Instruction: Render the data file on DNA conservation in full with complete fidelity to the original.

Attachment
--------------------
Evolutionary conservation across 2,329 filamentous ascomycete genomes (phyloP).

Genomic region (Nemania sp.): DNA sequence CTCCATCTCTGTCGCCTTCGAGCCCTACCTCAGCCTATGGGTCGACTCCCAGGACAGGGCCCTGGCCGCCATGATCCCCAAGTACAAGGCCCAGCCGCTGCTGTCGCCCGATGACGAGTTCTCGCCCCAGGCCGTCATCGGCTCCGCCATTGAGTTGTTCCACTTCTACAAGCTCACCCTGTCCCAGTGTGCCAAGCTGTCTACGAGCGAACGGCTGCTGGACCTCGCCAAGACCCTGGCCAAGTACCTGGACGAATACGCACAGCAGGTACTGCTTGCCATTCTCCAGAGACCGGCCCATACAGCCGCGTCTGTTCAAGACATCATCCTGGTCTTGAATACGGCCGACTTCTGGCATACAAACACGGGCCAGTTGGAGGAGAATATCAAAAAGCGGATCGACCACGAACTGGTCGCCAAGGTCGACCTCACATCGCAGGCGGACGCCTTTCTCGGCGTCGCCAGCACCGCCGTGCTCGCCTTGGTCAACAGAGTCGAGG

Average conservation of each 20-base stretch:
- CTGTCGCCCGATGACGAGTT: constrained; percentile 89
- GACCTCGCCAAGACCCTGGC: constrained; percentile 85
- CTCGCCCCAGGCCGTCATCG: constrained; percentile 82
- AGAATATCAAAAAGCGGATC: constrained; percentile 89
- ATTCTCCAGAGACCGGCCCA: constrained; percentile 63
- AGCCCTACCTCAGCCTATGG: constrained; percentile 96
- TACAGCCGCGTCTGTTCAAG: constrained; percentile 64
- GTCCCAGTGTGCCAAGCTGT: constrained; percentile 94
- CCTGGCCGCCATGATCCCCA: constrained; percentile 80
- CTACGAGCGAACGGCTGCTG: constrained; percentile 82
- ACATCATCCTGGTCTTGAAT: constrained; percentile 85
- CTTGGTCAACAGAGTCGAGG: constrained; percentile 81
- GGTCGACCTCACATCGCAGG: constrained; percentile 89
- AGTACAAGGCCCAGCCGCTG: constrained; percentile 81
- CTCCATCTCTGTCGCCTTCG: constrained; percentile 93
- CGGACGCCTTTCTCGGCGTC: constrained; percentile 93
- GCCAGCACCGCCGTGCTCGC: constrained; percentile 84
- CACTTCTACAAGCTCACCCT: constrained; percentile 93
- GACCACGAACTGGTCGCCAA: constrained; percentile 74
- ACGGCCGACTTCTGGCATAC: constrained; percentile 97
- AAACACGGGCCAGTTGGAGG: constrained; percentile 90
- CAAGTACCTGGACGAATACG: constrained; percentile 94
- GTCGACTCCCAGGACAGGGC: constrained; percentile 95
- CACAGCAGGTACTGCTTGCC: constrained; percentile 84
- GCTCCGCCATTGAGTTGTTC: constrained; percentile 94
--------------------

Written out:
Evolutionary conservation across 2,329 filamentous ascomycete genomes (phyloP).

Genomic region (Nemania sp.): DNA sequence CTCCATCTCTGTCGCCTTCGAGCCCTACCTCAGCCTATGGGTCGACTCCCAGGACAGGGCCCTGGCCGCCATGATCCCCAAGTACAAGGCCCAGCCGCTGCTGTCGCCCGATGACGAGTTCTCGCCCCAGGCCGTCATCGGCTCCGCCATTGAGTTGTTCCACTTCTACAAGCTCACCCTGTCCCAGTGTGCCAAGCTGTCTACGAGCGAACGGCTGCTGGACCTCGCCAAGACCCTGGCCAAGTACCTGGACGAATACGCACAGCAGGTACTGCTTGCCATTCTCCAGAGACCGGCCCATACAGCCGCGTCTGTTCAAGACATCATCCTGGTCTTGAATACGGCCGACTTCTGGCATACAAACACGGGCCAGTTGGAGGAGAATATCAAAAAGCGGATCGACCACGAACTGGTCGCCAAGGTCGACCTCACATCGCAGGCGGACGCCTTTCTCGGCGTCGCCAGCACCGCCGTGCTCGCCTTGGTCAACAGAGTCGAGG

Average conservation of each 20-base stretch:
- CTGTCGCCCGATGACGAGTT: constrained; percentile 89
- GACCTCGCCAAGACCCTGGC: constrained; percentile 85
- CTCGCCCCAGGCCGTCATCG: constrained; percentile 82
- AGAATATCAAAAAGCGGATC: constrained; percentile 89
- ATTCTCCAGAGACCGGCCCA: constrained; percentile 63
- AGCCCTACCTCAGCCTATGG: constrained; percentile 96
- TACAGCCGCGTCTGTTCAAG: constrained; percentile 64
- GTCCCAGTGTGCCAAGCTGT: constrained; percentile 94
- CCTGGCCGCCATGATCCCCA: constrained; percentile 80
- CTACGAGCGAACGGCTGCTG: constrained; percentile 82
- ACATCATCCTGGTCTTGAAT: constrained; percentile 85
- CTTGGTCAACAGAGTCGAGG: constrained; percentile 81
- GGTCGACCTCACATCGCAGG: constrained; percentile 89
- AGTACAAGGCCCAGCCGCTG: constrained; percentile 81
- CTCCATCTCTGTCGCCTTCG: constrained; percentile 93
- CGGACGCCTTTCTCGGCGTC: constrained; percentile 93
- GCCAGCACCGCCGTGCTCGC: constrained; percentile 84
- CACTTCTACAAGCTCACCCT: constrained; percentile 93
- GACCACGAACTGGTCGCCAA: constrained; percentile 74
- ACGGCCGACTTCTGGCATAC: constrained; percentile 97
- AAACACGGGCCAGTTGGAGG: constrained; percentile 90
- CAAGTACCTGGACGAATACG: constrained; percentile 94
- GTCGACTCCCAGGACAGGGC: constrained; percentile 95
- CACAGCAGGTACTGCTTGCC: constrained; percentile 84
- GCTCCGCCATTGAGTTGTTC: constrained; percentile 94